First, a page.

Why are six-year-olds being given levels by their teachers at primary school? Aren't they supposed to be enjoying structured play and learning to love books, counting and role play? Instead they're told: "You are level 2 or 3."
A: It sounds harsh and appears to be promoting the interests of the system over the children.
But before we get too misty-eyed and nostalgic over the distant memories of children learning through play, let us remember that the stakeholders of the education system (parents, taxpayers and politicians) have a rightful expectation that the system is delivering. This involves benchmarks and measurement.
OK, so it might have gone a bit over-the-top in recent years, but we spend an awful lot of taxpayers' money. As professionals, we have to be held accountable.
A: This battle was lost when league tables came in and signalled a cultural shift away from the children's needs.
I'm sure that 99 per cent of teachers are with you on this one. But we have to remember that the system is designed by politicians and not teachers and for the purpose of votes and not children's welfare.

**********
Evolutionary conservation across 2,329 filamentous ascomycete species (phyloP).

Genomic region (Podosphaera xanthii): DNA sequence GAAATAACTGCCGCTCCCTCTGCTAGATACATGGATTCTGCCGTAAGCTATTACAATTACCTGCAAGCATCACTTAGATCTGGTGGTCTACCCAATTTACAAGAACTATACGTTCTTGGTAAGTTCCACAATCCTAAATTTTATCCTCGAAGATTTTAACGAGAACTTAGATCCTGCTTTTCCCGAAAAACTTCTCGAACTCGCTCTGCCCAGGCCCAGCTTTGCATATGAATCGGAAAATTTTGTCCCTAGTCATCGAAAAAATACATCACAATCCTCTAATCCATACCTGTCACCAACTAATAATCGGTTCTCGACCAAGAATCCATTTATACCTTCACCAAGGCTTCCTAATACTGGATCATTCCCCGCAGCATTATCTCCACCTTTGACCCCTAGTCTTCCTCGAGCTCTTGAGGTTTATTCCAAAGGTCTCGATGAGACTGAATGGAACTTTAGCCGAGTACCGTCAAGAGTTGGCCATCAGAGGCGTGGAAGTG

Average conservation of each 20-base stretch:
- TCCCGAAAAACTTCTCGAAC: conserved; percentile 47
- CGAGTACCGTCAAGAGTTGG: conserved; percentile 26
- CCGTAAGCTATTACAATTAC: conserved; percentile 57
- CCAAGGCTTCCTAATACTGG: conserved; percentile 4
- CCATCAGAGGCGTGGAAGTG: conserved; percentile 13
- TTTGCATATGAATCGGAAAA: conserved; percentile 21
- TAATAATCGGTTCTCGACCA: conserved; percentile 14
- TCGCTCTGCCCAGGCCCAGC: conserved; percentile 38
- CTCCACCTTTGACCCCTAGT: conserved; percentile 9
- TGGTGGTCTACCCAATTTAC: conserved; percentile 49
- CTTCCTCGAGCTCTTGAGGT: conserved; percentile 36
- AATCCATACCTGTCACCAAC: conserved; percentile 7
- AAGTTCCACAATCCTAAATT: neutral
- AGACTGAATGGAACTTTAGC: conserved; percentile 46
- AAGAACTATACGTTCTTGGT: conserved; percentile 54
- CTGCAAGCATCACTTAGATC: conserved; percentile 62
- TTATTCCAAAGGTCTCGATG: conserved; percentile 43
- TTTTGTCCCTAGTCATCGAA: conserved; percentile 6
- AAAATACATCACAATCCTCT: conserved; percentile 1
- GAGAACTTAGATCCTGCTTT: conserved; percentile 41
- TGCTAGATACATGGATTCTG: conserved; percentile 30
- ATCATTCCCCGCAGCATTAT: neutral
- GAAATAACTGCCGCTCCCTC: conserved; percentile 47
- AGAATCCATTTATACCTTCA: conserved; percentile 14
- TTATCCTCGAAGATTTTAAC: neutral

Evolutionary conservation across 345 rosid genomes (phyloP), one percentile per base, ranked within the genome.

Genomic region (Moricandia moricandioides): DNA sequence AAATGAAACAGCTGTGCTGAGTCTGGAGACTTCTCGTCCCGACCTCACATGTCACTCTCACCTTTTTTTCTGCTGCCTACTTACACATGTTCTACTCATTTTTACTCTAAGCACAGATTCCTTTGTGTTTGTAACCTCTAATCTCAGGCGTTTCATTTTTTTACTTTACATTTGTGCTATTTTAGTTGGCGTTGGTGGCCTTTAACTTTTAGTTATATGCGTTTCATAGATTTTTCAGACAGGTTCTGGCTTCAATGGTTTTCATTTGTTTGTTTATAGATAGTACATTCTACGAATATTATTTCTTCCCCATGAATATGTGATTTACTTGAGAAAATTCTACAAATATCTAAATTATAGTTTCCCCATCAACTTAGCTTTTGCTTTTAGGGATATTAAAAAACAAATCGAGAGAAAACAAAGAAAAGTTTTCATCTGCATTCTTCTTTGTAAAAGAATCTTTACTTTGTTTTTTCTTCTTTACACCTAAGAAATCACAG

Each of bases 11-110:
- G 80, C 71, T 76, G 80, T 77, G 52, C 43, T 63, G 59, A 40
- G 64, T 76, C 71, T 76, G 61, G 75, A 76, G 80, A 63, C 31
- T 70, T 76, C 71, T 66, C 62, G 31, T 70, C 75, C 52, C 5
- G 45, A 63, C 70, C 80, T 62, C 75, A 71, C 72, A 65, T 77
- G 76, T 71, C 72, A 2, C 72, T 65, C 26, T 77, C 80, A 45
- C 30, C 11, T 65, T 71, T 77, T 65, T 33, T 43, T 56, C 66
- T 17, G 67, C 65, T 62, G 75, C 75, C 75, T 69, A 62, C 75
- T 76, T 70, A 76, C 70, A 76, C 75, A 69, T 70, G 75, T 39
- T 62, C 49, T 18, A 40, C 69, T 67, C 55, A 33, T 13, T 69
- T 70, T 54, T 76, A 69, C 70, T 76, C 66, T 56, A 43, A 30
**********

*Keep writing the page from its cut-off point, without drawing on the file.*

Richard, West Sussex
A: This is target culture in action, with the school under pressure not only to "add value" but be seen to do so. This "benchmarking through levels" is an obsession, but adds little of value and causes anxiety in our children. Other countries don't do it so, and the question must be asked, why do we?
Q: I took over from a retired Year 3 teacher who is now my main supply cover. My pupils and their parents adore her, and other staff have fond memories. When she's back, she lets the class run wild, rarely follows my plans and mollycoddles the pupils. Should I share my concerns about these occasional cover days or just let it go?
Q: I have seen a number of Year 11 pupils in the local pub. They are no trouble, but I am sure they must be getting served alcohol as some look much older than they are. Should I get involved?
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